RestructuringThe issuer is restructured into a company limited by shares (as required under law); stakeholders prepare a restructuring plan, audit and appraise the issuer's assets, and prepare sponsor agreements and the issuer's articles of association; the issuer executes the restructuring plan and establishes relevant internal departments in accordance with listing rules. The foregoing does not apply to applicants proposing to list under the CDR regime.T-45 days
Pre-filing reviewCommunicate potential issues with the SSE electronically or in person.T-15 days
FilingThe sponsor files the IPO application documents with the SSE; once the SSE states the application documents are complete, it has five business days to decide whether to accept the filing.T*
SSE procedures
  • Acceptance of the application from the SSE;
  • pre-disclosure;
  • first round of inquiries;
  • face-to-face meeting (if necessary);
  • feedback;
  • multiple rounds of further inquiries;
  • reply to the SSE's feedback;
  • consultation with the SSE regarding industry issues;
  • face-to-face inquirers (if necessary);
  • issuance of the audit report by a department of the SSE;
  • pre-disclosure;
  • attendance of the issuance examination committee meeting;
  • hearing;
  • release of the issuance examination committee's opinion; and
  • SSE issues opinion.
T+180 days
CSRC procedures
  • Report to the CSRC and obtain its official approval;
  • pre-disclosure updates; and
  • disclosure of the prospectus.
T+240 days
* T refers to the date when the SSE accepts the IPO application. Days are calendar days.
ii Pitfalls and considerations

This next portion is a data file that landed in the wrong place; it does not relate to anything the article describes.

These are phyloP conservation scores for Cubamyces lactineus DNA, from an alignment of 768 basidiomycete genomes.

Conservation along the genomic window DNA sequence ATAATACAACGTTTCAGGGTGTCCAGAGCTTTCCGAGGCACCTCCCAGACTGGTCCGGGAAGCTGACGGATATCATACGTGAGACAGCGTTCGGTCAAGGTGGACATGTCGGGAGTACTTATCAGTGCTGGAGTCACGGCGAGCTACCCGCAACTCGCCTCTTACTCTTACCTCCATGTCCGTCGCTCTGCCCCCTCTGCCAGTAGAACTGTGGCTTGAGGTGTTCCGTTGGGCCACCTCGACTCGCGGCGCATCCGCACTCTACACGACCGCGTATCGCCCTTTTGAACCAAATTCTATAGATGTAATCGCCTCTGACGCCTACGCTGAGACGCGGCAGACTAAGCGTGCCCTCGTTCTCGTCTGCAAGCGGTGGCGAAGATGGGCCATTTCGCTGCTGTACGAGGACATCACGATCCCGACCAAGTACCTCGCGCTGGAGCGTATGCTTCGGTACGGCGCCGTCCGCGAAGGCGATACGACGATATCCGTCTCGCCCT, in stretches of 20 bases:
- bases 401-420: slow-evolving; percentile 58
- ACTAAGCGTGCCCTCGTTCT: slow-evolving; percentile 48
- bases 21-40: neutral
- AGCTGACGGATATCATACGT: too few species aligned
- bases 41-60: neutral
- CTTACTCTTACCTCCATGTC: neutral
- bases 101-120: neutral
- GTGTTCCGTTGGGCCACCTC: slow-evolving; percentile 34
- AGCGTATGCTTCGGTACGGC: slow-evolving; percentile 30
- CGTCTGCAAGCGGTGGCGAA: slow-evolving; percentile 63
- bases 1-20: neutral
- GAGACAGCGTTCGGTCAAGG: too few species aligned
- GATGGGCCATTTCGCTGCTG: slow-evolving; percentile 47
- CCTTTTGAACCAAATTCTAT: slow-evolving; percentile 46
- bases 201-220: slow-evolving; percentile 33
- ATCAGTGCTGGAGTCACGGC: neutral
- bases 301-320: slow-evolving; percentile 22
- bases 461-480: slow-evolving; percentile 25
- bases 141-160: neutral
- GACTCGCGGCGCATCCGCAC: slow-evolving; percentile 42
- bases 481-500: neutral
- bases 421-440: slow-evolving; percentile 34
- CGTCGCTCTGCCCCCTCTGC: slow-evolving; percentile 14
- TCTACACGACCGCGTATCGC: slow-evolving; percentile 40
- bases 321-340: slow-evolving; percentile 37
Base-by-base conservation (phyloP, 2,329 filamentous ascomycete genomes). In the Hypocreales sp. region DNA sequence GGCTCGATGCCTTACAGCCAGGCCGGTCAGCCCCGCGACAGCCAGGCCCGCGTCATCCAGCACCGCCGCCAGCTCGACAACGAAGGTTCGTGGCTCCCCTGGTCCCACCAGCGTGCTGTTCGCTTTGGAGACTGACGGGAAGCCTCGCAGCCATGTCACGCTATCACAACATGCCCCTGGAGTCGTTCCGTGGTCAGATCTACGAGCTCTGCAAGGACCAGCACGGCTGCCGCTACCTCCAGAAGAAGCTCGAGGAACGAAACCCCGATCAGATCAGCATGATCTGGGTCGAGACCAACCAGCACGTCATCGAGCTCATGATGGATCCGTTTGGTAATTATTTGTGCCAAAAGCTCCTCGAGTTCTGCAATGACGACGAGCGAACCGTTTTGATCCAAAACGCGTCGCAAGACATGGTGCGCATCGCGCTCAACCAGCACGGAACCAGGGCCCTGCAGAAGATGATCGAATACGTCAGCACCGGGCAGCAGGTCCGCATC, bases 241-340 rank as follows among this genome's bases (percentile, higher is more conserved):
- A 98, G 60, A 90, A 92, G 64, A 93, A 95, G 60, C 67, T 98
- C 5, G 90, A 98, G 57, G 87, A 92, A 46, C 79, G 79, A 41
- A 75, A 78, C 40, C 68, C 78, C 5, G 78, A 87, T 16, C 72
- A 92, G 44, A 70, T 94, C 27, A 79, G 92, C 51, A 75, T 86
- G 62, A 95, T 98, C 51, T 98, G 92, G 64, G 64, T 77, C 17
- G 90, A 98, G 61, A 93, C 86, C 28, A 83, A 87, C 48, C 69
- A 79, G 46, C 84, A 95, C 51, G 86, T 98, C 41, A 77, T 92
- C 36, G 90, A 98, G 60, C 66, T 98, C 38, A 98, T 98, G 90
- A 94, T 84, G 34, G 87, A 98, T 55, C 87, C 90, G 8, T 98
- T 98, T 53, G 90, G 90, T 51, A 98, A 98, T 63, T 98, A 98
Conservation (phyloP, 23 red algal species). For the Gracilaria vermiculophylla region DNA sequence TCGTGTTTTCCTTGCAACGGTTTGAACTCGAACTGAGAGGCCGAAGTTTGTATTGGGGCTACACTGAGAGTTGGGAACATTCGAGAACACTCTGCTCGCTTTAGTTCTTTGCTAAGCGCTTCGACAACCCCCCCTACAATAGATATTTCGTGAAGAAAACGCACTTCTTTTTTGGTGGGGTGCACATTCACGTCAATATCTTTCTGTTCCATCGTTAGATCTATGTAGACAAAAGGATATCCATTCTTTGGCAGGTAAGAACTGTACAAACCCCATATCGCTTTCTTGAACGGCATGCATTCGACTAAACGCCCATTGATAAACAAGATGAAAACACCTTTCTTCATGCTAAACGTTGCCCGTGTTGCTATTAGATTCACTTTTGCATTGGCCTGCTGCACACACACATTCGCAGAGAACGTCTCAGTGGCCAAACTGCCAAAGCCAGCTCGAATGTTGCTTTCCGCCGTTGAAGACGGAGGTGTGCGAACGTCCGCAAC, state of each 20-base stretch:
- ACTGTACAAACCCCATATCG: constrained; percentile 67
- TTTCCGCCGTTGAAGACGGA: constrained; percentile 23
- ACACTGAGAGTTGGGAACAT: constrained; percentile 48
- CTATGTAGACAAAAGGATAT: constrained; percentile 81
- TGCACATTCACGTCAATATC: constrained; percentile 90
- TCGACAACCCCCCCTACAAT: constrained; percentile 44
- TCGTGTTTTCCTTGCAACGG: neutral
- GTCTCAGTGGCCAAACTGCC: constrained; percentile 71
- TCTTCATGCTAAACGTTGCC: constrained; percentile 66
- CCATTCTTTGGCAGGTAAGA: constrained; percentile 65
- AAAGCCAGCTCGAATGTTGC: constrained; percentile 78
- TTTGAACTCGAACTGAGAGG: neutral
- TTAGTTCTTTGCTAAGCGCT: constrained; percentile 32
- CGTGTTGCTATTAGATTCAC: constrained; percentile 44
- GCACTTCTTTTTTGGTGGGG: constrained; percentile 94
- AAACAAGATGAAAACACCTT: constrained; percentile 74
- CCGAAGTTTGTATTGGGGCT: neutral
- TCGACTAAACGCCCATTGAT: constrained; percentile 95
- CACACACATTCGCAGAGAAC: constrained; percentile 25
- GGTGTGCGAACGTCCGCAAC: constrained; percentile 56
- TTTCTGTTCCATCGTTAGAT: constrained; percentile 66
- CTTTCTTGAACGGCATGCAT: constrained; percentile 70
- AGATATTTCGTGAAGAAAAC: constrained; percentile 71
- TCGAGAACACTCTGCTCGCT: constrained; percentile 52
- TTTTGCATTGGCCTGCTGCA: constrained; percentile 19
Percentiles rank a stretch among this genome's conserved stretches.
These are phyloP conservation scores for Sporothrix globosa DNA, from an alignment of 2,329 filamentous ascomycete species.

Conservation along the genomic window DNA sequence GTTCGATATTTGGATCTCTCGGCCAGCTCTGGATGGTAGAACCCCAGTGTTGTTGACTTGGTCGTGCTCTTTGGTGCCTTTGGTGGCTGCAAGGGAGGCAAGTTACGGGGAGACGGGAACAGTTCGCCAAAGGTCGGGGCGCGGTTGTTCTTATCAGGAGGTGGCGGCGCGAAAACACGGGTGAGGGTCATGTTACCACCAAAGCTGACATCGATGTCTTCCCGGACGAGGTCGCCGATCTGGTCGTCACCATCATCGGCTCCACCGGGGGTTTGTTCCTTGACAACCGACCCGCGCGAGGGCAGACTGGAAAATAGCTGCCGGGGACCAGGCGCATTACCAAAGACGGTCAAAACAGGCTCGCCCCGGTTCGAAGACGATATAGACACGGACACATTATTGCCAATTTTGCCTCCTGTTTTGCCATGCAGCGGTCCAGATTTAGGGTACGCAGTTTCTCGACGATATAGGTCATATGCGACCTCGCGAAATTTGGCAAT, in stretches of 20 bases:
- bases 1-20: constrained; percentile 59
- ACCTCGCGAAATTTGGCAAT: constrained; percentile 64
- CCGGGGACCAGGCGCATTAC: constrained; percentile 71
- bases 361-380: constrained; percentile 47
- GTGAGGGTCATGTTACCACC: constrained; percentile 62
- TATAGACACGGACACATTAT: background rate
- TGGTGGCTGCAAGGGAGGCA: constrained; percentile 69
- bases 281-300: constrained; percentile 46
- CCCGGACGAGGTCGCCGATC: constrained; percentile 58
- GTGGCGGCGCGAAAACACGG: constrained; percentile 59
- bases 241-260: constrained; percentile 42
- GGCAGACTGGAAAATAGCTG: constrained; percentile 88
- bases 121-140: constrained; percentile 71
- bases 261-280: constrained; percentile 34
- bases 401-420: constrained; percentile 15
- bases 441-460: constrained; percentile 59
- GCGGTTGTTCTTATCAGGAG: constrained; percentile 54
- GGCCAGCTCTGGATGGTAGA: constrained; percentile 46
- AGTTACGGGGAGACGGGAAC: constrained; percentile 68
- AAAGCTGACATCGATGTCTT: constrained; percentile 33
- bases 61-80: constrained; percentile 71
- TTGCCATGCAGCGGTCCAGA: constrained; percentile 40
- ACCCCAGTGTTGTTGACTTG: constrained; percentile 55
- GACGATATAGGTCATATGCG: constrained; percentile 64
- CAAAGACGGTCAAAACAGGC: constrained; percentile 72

Under the current IPO process (except for the Technology Innovation Board), the CSRC will conduct a thorough, substantive review of all IPO application documents. In recent years, the CSRC has raised mainly the following issues with respect to unsuccessful applicants:

  1. failure to satisfy qualification requirements;
  2. failure to satisfy sustainable profitability requirements;
  3. competition involving the controlling shareholder, actual controller or other enterprises controlled by such controlling shareholder or actual controller;
  4. use of proceeds-related issues;
  5. disclosure issues;
  6. corporate governance issues;
  7. compliance issues;
  8. finance and accounting issues; and
  9. defective reports issued by advisers.

This is not an exhaustive list of reasons, and one factor may not necessarily be decisive in an application's denial. However, they serve as a useful guide for prospective issuers. With the roll-out of the registration-based system for all issuers on 1 March 2020 pursuant to the 2019 Securities Law, we anticipate that internal controls, and the transparency, authenticity and accuracy of disclosures will be decisive factors in the IPO process.

iii Considerations for foreign issuers

As stated above, prior to the launch of the Technology Innovation Board, an issuer must be a company limited by shares incorporated in China. Accordingly, non-Chinese corporate bodies may not list on Chinese stock exchanges. However, these restrictions do not prevent joint ventures with foreign ownership that do not operate in a restricted or prohibited industry from listing in China. Established offshore incorporated eligible red-chip companies may list on the Technology Innovation Board.